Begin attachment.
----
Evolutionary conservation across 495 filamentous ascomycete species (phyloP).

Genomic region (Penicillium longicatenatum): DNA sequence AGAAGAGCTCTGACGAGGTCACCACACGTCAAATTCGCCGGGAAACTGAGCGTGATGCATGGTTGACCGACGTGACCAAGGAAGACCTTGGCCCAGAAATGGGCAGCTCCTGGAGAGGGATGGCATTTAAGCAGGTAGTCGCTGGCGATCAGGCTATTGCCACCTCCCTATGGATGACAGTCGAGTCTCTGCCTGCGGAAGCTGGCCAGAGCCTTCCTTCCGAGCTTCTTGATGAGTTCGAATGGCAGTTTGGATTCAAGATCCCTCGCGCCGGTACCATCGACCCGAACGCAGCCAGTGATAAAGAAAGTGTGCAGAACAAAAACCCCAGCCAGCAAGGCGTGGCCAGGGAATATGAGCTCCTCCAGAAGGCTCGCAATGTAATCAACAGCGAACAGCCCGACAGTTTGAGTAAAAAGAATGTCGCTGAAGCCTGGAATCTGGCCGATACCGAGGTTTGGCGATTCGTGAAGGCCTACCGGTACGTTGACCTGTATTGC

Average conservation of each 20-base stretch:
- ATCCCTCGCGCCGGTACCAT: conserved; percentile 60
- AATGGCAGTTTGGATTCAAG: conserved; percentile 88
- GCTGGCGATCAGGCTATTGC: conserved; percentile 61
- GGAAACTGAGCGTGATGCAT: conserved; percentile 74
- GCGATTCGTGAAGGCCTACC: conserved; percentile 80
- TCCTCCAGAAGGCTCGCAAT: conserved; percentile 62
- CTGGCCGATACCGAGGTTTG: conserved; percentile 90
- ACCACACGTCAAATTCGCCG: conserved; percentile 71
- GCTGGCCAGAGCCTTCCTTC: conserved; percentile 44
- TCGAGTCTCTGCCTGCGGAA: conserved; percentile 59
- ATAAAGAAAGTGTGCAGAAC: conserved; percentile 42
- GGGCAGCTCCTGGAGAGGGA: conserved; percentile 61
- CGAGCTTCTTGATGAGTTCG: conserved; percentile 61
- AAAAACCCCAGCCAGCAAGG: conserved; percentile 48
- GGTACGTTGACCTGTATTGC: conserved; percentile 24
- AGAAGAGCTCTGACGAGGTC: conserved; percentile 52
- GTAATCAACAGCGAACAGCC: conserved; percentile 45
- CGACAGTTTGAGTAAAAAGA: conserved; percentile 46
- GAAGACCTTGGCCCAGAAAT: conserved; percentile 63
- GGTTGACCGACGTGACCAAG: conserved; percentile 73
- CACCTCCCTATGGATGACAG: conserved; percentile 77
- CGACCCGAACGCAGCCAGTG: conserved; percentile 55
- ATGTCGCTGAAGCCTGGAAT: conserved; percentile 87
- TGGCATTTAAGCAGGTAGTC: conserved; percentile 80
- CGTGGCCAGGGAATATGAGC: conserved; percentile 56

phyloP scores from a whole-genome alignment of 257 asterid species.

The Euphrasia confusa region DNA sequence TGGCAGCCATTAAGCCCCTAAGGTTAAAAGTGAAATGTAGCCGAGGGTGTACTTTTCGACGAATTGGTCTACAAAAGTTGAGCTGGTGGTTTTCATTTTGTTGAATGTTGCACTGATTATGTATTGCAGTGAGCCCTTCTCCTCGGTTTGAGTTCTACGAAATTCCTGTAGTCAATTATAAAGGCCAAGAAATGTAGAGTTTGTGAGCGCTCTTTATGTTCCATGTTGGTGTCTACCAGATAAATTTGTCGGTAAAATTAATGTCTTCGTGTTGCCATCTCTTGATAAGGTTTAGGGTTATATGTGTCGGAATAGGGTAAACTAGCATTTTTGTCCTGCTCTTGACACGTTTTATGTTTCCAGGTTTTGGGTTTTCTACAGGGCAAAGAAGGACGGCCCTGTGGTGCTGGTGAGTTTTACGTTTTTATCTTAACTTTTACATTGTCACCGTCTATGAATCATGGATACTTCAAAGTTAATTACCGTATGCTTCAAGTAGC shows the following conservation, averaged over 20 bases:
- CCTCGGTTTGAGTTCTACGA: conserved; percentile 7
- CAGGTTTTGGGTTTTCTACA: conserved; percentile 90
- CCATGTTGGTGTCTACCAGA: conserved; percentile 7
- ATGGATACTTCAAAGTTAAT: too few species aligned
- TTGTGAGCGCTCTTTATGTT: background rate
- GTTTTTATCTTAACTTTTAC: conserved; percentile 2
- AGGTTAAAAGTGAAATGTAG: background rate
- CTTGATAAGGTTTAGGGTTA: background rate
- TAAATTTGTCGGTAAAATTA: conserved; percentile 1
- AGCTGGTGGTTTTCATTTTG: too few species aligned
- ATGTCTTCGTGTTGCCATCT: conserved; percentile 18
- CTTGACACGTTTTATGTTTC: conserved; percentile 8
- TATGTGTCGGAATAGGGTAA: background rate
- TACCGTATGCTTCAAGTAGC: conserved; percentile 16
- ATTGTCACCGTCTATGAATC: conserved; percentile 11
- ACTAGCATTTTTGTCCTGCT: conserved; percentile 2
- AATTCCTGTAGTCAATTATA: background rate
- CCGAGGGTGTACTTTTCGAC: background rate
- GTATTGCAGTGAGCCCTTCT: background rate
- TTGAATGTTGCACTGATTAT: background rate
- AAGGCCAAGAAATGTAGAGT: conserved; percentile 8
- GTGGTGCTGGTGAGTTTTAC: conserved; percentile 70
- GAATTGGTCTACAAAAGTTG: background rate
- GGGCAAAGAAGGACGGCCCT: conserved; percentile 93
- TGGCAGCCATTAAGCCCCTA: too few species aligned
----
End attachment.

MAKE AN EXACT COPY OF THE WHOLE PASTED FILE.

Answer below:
Evolutionary conservation across 495 filamentous ascomycete species (phyloP).

Genomic region (Penicillium longicatenatum): DNA sequence AGAAGAGCTCTGACGAGGTCACCACACGTCAAATTCGCCGGGAAACTGAGCGTGATGCATGGTTGACCGACGTGACCAAGGAAGACCTTGGCCCAGAAATGGGCAGCTCCTGGAGAGGGATGGCATTTAAGCAGGTAGTCGCTGGCGATCAGGCTATTGCCACCTCCCTATGGATGACAGTCGAGTCTCTGCCTGCGGAAGCTGGCCAGAGCCTTCCTTCCGAGCTTCTTGATGAGTTCGAATGGCAGTTTGGATTCAAGATCCCTCGCGCCGGTACCATCGACCCGAACGCAGCCAGTGATAAAGAAAGTGTGCAGAACAAAAACCCCAGCCAGCAAGGCGTGGCCAGGGAATATGAGCTCCTCCAGAAGGCTCGCAATGTAATCAACAGCGAACAGCCCGACAGTTTGAGTAAAAAGAATGTCGCTGAAGCCTGGAATCTGGCCGATACCGAGGTTTGGCGATTCGTGAAGGCCTACCGGTACGTTGACCTGTATTGC

Average conservation of each 20-base stretch:
- ATCCCTCGCGCCGGTACCAT: conserved; percentile 60
- AATGGCAGTTTGGATTCAAG: conserved; percentile 88
- GCTGGCGATCAGGCTATTGC: conserved; percentile 61
- GGAAACTGAGCGTGATGCAT: conserved; percentile 74
- GCGATTCGTGAAGGCCTACC: conserved; percentile 80
- TCCTCCAGAAGGCTCGCAAT: conserved; percentile 62
- CTGGCCGATACCGAGGTTTG: conserved; percentile 90
- ACCACACGTCAAATTCGCCG: conserved; percentile 71
- GCTGGCCAGAGCCTTCCTTC: conserved; percentile 44
- TCGAGTCTCTGCCTGCGGAA: conserved; percentile 59
- ATAAAGAAAGTGTGCAGAAC: conserved; percentile 42
- GGGCAGCTCCTGGAGAGGGA: conserved; percentile 61
- CGAGCTTCTTGATGAGTTCG: conserved; percentile 61
- AAAAACCCCAGCCAGCAAGG: conserved; percentile 48
- GGTACGTTGACCTGTATTGC: conserved; percentile 24
- AGAAGAGCTCTGACGAGGTC: conserved; percentile 52
- GTAATCAACAGCGAACAGCC: conserved; percentile 45
- CGACAGTTTGAGTAAAAAGA: conserved; percentile 46
- GAAGACCTTGGCCCAGAAAT: conserved; percentile 63
- GGTTGACCGACGTGACCAAG: conserved; percentile 73
- CACCTCCCTATGGATGACAG: conserved; percentile 77
- CGACCCGAACGCAGCCAGTG: conserved; percentile 55
- ATGTCGCTGAAGCCTGGAAT: conserved; percentile 87
- TGGCATTTAAGCAGGTAGTC: conserved; percentile 80
- CGTGGCCAGGGAATATGAGC: conserved; percentile 56

phyloP scores from a whole-genome alignment of 257 asterid species.

The Euphrasia confusa region DNA sequence TGGCAGCCATTAAGCCCCTAAGGTTAAAAGTGAAATGTAGCCGAGGGTGTACTTTTCGACGAATTGGTCTACAAAAGTTGAGCTGGTGGTTTTCATTTTGTTGAATGTTGCACTGATTATGTATTGCAGTGAGCCCTTCTCCTCGGTTTGAGTTCTACGAAATTCCTGTAGTCAATTATAAAGGCCAAGAAATGTAGAGTTTGTGAGCGCTCTTTATGTTCCATGTTGGTGTCTACCAGATAAATTTGTCGGTAAAATTAATGTCTTCGTGTTGCCATCTCTTGATAAGGTTTAGGGTTATATGTGTCGGAATAGGGTAAACTAGCATTTTTGTCCTGCTCTTGACACGTTTTATGTTTCCAGGTTTTGGGTTTTCTACAGGGCAAAGAAGGACGGCCCTGTGGTGCTGGTGAGTTTTACGTTTTTATCTTAACTTTTACATTGTCACCGTCTATGAATCATGGATACTTCAAAGTTAATTACCGTATGCTTCAAGTAGC shows the following conservation, averaged over 20 bases:
- CCTCGGTTTGAGTTCTACGA: conserved; percentile 7
- CAGGTTTTGGGTTTTCTACA: conserved; percentile 90
- CCATGTTGGTGTCTACCAGA: conserved; percentile 7
- ATGGATACTTCAAAGTTAAT: too few species aligned
- TTGTGAGCGCTCTTTATGTT: background rate
- GTTTTTATCTTAACTTTTAC: conserved; percentile 2
- AGGTTAAAAGTGAAATGTAG: background rate
- CTTGATAAGGTTTAGGGTTA: background rate
- TAAATTTGTCGGTAAAATTA: conserved; percentile 1
- AGCTGGTGGTTTTCATTTTG: too few species aligned
- ATGTCTTCGTGTTGCCATCT: conserved; percentile 18
- CTTGACACGTTTTATGTTTC: conserved; percentile 8
- TATGTGTCGGAATAGGGTAA: background rate
- TACCGTATGCTTCAAGTAGC: conserved; percentile 16
- ATTGTCACCGTCTATGAATC: conserved; percentile 11
- ACTAGCATTTTTGTCCTGCT: conserved; percentile 2
- AATTCCTGTAGTCAATTATA: background rate
- CCGAGGGTGTACTTTTCGAC: background rate
- GTATTGCAGTGAGCCCTTCT: background rate
- TTGAATGTTGCACTGATTAT: background rate
- AAGGCCAAGAAATGTAGAGT: conserved; percentile 8
- GTGGTGCTGGTGAGTTTTAC: conserved; percentile 70
- GAATTGGTCTACAAAAGTTG: background rate
- GGGCAAAGAAGGACGGCCCT: conserved; percentile 93
- TGGCAGCCATTAAGCCCCTA: too few species aligned